I received word from an old friend that he is interested in selling his small (around $1 million revenue) independent Yellow Pages publishing business.
It’s located in the Southern United States, and would need to be owner operated to be successful.
The owner has experienced health problems, and needs to sell to someone who can jump in and lead the sales effort.
If you are seriously interested, please send me your complete contact information at Dick [at] ypcommando [dot] com.
I will forward your information to him, and if he is interested in contacting you, he will. i will not disclose any information about the business as he does not want employees or competitors to know.
So is owning a directory business a good idea, or is it jumping onto a sinking ship?
I can’t speak for this individual business, but here are some of the characteristics about Yellow Pages businesses.
- Directories have fairly high fixed costs, and fairly low marginal costs. In other words, once you cover the cost of purchasing listings, printing, and distributing, sales are highly profitable. You basically have the costs of sales commissions (around 25%) a very low cost to produce the ad (under $20) and hardly any cost to add it into the directory. So a well developed directory becomes very profitable.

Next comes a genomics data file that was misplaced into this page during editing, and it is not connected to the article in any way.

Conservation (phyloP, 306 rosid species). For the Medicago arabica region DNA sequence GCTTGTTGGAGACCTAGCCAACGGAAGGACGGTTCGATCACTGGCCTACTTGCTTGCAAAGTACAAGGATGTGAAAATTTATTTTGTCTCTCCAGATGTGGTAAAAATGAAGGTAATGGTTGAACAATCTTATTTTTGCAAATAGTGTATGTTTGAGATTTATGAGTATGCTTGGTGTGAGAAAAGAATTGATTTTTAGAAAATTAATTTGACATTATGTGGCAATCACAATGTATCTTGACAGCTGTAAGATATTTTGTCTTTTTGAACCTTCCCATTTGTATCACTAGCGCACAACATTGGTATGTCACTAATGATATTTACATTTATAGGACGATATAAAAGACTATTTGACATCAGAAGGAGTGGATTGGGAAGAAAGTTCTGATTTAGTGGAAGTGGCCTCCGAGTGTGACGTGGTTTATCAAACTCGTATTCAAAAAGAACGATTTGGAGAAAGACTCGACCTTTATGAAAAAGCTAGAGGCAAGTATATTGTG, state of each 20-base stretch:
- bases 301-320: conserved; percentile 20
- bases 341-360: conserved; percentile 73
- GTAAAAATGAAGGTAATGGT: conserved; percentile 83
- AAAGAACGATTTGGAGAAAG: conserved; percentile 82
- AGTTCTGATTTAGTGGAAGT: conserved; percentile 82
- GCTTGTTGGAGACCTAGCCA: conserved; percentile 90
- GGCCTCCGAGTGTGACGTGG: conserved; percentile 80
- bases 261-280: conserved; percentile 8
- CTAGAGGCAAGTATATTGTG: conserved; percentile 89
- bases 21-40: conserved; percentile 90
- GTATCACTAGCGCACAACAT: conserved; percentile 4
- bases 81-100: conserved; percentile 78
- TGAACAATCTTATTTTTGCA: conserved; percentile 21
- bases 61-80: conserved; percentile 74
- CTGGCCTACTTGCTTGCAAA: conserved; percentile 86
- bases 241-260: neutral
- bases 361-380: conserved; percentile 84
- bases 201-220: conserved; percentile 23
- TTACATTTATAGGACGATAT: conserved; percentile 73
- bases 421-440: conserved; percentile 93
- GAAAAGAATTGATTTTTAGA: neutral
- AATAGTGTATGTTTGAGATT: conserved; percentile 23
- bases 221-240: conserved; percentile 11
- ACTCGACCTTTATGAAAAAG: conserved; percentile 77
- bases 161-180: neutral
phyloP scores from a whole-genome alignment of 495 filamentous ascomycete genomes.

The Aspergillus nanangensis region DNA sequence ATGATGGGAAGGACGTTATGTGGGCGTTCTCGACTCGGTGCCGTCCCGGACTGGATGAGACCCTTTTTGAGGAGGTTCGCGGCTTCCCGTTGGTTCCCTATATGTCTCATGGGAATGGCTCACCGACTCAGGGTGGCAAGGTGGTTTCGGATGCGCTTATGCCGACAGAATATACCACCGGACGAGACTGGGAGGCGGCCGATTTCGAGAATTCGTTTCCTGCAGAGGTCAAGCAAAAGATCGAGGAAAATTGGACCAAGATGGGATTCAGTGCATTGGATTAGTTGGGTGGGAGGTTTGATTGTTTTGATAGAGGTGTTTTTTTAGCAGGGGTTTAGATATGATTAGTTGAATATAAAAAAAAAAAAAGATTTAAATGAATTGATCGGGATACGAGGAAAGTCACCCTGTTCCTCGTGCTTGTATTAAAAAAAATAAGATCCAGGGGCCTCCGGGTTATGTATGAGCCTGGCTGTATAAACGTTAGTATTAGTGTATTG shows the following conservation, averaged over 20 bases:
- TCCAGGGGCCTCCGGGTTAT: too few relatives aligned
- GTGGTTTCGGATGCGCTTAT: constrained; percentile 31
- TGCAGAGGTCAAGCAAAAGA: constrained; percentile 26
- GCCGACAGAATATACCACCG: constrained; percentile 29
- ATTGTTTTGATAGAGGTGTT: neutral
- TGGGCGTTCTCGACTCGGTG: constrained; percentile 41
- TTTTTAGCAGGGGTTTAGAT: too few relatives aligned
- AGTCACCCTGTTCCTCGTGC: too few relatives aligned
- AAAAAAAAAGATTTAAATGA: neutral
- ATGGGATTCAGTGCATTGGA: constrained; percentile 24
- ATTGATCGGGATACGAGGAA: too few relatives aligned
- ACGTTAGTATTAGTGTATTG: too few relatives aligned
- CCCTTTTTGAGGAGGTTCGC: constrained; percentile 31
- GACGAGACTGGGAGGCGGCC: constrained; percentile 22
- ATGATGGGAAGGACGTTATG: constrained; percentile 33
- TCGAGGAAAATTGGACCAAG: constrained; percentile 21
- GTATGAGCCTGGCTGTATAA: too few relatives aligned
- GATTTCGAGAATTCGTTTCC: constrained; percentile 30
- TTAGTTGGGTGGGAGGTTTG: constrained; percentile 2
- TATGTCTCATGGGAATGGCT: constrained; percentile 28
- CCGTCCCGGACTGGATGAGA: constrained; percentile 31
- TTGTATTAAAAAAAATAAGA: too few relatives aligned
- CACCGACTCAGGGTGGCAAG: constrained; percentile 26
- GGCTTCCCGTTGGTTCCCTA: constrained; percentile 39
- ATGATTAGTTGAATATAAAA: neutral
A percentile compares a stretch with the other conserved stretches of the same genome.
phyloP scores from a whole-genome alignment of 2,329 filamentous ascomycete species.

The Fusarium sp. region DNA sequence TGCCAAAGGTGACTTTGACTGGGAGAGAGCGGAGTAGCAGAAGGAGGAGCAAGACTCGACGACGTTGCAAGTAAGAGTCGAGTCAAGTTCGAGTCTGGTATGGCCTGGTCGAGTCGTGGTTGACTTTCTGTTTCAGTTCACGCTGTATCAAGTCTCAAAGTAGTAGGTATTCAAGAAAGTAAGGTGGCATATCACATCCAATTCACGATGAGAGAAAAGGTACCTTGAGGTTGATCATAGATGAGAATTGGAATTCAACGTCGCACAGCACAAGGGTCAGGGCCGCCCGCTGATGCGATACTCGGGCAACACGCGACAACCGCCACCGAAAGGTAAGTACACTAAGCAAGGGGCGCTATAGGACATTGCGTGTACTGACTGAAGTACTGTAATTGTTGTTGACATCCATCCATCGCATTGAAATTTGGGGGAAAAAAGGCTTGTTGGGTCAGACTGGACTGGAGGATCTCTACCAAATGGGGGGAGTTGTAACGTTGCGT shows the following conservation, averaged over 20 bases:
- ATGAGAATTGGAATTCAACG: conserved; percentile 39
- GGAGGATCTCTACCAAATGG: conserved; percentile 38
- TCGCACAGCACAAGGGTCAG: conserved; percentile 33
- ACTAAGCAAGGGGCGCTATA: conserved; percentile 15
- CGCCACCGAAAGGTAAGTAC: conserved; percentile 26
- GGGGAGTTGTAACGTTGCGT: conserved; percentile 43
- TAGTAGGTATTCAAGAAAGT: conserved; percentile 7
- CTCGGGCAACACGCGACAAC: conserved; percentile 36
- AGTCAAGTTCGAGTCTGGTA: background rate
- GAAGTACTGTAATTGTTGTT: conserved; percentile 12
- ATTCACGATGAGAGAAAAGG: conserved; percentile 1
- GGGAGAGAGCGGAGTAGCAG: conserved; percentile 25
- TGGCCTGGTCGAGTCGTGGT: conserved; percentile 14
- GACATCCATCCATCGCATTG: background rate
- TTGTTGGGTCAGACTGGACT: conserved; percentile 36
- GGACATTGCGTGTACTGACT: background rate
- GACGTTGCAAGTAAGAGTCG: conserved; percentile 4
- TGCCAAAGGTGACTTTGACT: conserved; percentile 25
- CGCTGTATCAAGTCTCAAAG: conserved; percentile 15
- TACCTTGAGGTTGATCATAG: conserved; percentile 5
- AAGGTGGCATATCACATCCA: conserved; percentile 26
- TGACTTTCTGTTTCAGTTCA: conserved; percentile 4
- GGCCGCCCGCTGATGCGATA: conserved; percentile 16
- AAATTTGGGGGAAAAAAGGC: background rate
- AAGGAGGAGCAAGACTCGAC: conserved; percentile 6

- I’ve found that advertisers like the concept of internet advertising, but they will pay for the reality of traditional media if the cost and risk are offset by the value delivered. A low priced, well developed local directory will almost always outperform online media dollar-for-dollar for the local advertiser. This is especially for smaller towns, not so much for major metro markets.
- You own your media, and can control the quality. Selling ads on Google is not a sustainable competitive advantage because everyone can do the same for one advertiser. If you invest in and produce an outstanding local directory, you alone control who is featured and how. You set your own rates, and make the book as good as you want it to be.
- Directories publish every year, so you can build a very strong renewal business over time that rewards loyal customers.
- You can outsource the back office operations to a handful of outstanding companies that do everything but sell. You can invest your money into selling, and let someone else produce the final product.
On the bad side . . .
- Yellow Pages is widely considered to be a dying media. If you doubt the viability of printed media, you will be right.
- Cash flow for directories can be tough. Many advertisers expect to pay after the book is delivered, but sales reps need to be paid upon sale. A number of directory companies have fallen on hard times because of cash flow rather than product usage.
- Competition is fierce. There is no end to the number of advertising requests that local merchants get. That’s why good sales people are so valuable.
If you’re interested, send me your complete contact information to Dick [at] ypcommando [dot] com